This is the story of the internet war.
It’s the story that led to a federal judge deciding that the internet should be regulated, a decision that, while technically valid, was overturned by a federal appeals court on Monday.
The decision by U.S. District Judge Andrew Napolitano in San Antonio means that the federal government must comply with a court order that bars it from blocking, throttling, or slowing the internet.
Napolitan also ordered the government to implement new standards to prevent the spread of viruses and malware.
The ruling, however, could still have ramifications for the country’s other major internet providers.
The government’s proposed rules could make it easier for companies to censor the internet, Napolitana wrote in his opinion.
Napolietano wrote that the government has “an extraordinary interest in protecting consumers” by making sure they can access content online.
But in the case of ISPs, he wrote, that interest is more complicated.
For the most part, the government argues, ISPs are merely providing a platform to serve content to consumers.
But the ruling also shows that ISPs aren’t the sole providers of internet access.
“The internet has always been a decentralized network, but the ability to make that network more efficient and responsive to consumer needs has always depended on the ability of users to interact with each other,” Napolitani wrote.
“As a result, the ability for ISPs to compete effectively and efficiently in the marketplace has always existed.
That is a dynamic that has been shaped by competition, not by government regulation.”
The court found that the Federal Communications Commission’s “common carrier” regulation of internet providers doesn’t actually allow the government “to interfere with the flow of communications,” but only to “provide a means for consumers to connect with each others.”
The government has argued that the FCC’s rules have been a boon to internet service providers because they allow them to offer faster speeds for consumers without compromising their ability to provide quality internet.
In particular, the court found, the FCC is allowed to regulate “net neutrality” by exempting broadband providers from some of the regulations that are part of the Telecommunications Act.
That allows ISPs to charge different rates for different content, for example.
“This is a huge, gaping loophole that is not adequately addressed by the FCC,” said Matt Wood, policy director for Open Technology Institute, a group that advocates for more internet openness.
The FCC’s proposed rule exempts “certain broadband providers” from certain regulations.
That would include Verizon, AT&T, Comcast, and Time Warner Cable.
In the opinion, Napolio argued that a blanket exemption of ISPs from these regulations would prevent the government from protecting consumers from internet service provider “predatory” practices, including “fast lanes.”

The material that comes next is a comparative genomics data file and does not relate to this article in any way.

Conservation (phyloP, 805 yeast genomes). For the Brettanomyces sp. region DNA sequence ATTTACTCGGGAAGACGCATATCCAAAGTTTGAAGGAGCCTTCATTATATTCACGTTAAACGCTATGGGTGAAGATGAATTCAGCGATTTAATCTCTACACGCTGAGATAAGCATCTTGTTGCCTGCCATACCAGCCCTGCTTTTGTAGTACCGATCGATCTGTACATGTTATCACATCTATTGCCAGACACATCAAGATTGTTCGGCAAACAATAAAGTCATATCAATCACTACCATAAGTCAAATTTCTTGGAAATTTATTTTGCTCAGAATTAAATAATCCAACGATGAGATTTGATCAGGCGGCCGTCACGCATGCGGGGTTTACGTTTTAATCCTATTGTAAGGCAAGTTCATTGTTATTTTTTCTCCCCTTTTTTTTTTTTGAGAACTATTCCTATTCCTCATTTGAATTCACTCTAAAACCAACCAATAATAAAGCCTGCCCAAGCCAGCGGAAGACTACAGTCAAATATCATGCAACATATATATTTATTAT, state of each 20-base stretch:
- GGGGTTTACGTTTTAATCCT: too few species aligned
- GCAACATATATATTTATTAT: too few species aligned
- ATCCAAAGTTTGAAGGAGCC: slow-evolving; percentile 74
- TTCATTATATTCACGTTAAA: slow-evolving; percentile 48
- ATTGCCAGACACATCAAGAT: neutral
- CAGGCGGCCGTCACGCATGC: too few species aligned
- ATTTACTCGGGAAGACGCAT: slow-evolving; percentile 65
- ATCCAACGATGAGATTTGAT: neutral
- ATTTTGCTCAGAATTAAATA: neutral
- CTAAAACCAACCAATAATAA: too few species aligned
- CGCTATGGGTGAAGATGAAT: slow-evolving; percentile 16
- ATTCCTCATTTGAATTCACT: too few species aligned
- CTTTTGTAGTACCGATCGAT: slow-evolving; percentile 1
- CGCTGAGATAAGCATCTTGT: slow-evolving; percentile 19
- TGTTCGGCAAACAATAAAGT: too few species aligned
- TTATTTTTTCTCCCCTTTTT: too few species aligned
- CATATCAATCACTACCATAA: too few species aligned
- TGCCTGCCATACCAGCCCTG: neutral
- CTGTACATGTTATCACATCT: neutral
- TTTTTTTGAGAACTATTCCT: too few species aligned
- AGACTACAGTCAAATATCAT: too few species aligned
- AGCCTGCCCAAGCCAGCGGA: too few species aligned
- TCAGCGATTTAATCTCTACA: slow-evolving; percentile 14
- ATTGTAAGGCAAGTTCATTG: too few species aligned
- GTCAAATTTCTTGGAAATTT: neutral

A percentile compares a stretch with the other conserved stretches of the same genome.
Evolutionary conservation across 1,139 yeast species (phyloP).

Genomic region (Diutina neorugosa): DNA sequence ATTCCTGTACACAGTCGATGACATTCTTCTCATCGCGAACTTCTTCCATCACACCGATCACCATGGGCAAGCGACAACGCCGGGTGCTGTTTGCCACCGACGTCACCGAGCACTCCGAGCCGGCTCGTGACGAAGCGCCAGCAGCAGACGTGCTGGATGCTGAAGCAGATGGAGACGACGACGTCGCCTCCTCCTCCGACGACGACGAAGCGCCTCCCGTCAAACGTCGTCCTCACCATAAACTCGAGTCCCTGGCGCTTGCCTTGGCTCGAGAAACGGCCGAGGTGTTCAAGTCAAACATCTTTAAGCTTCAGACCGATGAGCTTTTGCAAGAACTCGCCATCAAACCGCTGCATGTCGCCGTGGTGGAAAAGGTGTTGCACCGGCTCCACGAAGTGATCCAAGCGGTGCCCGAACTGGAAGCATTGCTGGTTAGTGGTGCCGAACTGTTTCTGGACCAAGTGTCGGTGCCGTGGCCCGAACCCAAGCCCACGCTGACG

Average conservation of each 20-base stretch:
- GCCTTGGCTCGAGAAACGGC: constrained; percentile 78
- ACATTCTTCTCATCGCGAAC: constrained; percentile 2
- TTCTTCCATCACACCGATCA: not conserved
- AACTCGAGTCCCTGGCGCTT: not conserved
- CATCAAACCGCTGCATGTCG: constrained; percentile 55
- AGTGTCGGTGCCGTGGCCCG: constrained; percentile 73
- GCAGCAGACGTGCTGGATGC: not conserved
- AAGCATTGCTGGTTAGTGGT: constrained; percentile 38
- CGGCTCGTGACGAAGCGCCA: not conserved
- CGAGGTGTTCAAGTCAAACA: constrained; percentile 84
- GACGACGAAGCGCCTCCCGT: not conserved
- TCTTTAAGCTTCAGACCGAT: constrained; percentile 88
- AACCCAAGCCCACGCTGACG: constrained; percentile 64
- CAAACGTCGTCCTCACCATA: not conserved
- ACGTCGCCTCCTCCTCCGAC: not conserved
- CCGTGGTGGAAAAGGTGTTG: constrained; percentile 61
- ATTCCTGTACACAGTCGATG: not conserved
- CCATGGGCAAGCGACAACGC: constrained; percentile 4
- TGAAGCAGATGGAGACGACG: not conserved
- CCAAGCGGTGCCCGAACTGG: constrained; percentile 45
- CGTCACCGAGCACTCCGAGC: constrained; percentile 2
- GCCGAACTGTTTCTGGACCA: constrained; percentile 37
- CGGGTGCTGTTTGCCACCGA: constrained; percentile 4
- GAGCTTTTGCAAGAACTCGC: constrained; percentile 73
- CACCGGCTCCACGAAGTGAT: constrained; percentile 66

While ISPs are technically exempt from the FCC regulations, they are required to “use reasonable, nondiscriminatory practices to provide a level playing field for all.”
“The Commission’s proposed net neutrality rules will effectively permit internet service companies to charge internet users differently for different services,” the court said.
But as the ruling notes, the agency hasn’t explicitly prohibited the ISPs from doing that.
“Given the Commission’s lack of specific guidance on the issue, the Commission has not interpreted net neutrality to prohibit ISPs from charging different rates to different service tiers,” Napoliaty wrote.
The court also said that the proposed rules would not protect consumers from the “unlawful and unjustified discrimination of any Internet Service Provider, and may not prevent ISPs from unfairly blocking, slowing, or otherwise throttling lawful and lawful online content.”
The decision comes as the Federal Trade Commission (FTC) is weighing a proposed rule that would ban ISPs from blocking websites.
Under that rule, ISPs would be prohibited from blocking or slowing internet content, including those that are illegal or harmful to people or the environment.
The FTC has been trying to figure out whether or not to impose such a rule for years.
But despite the fact that the US Federal Communications Board, the federal agency charged with enforcing the net neutrality regulations, has been clear that the rules are unconstitutional, it has not proposed one.
The Trump administration has said it intends to withdraw the FCC proposal and, in a speech last month, Trump said that ISPs should be allowed to “be part of this marketplace” and that they would be free to charge for faster connections.
“That’s exactly what they should be doing, right?”
“And that’s what the FCC and the FCC has been doing.
They’ve been allowed to be part of a free and open marketplace, and the only thing they’ve been getting is the kind of money that they’re getting.”
But the FCC, which is made up of just a handful of commissioners, has said that it would prefer to wait and see what happens with the Trump administration.
“We’ve been very clear from the beginning that this rule will be subject to the rule of law and the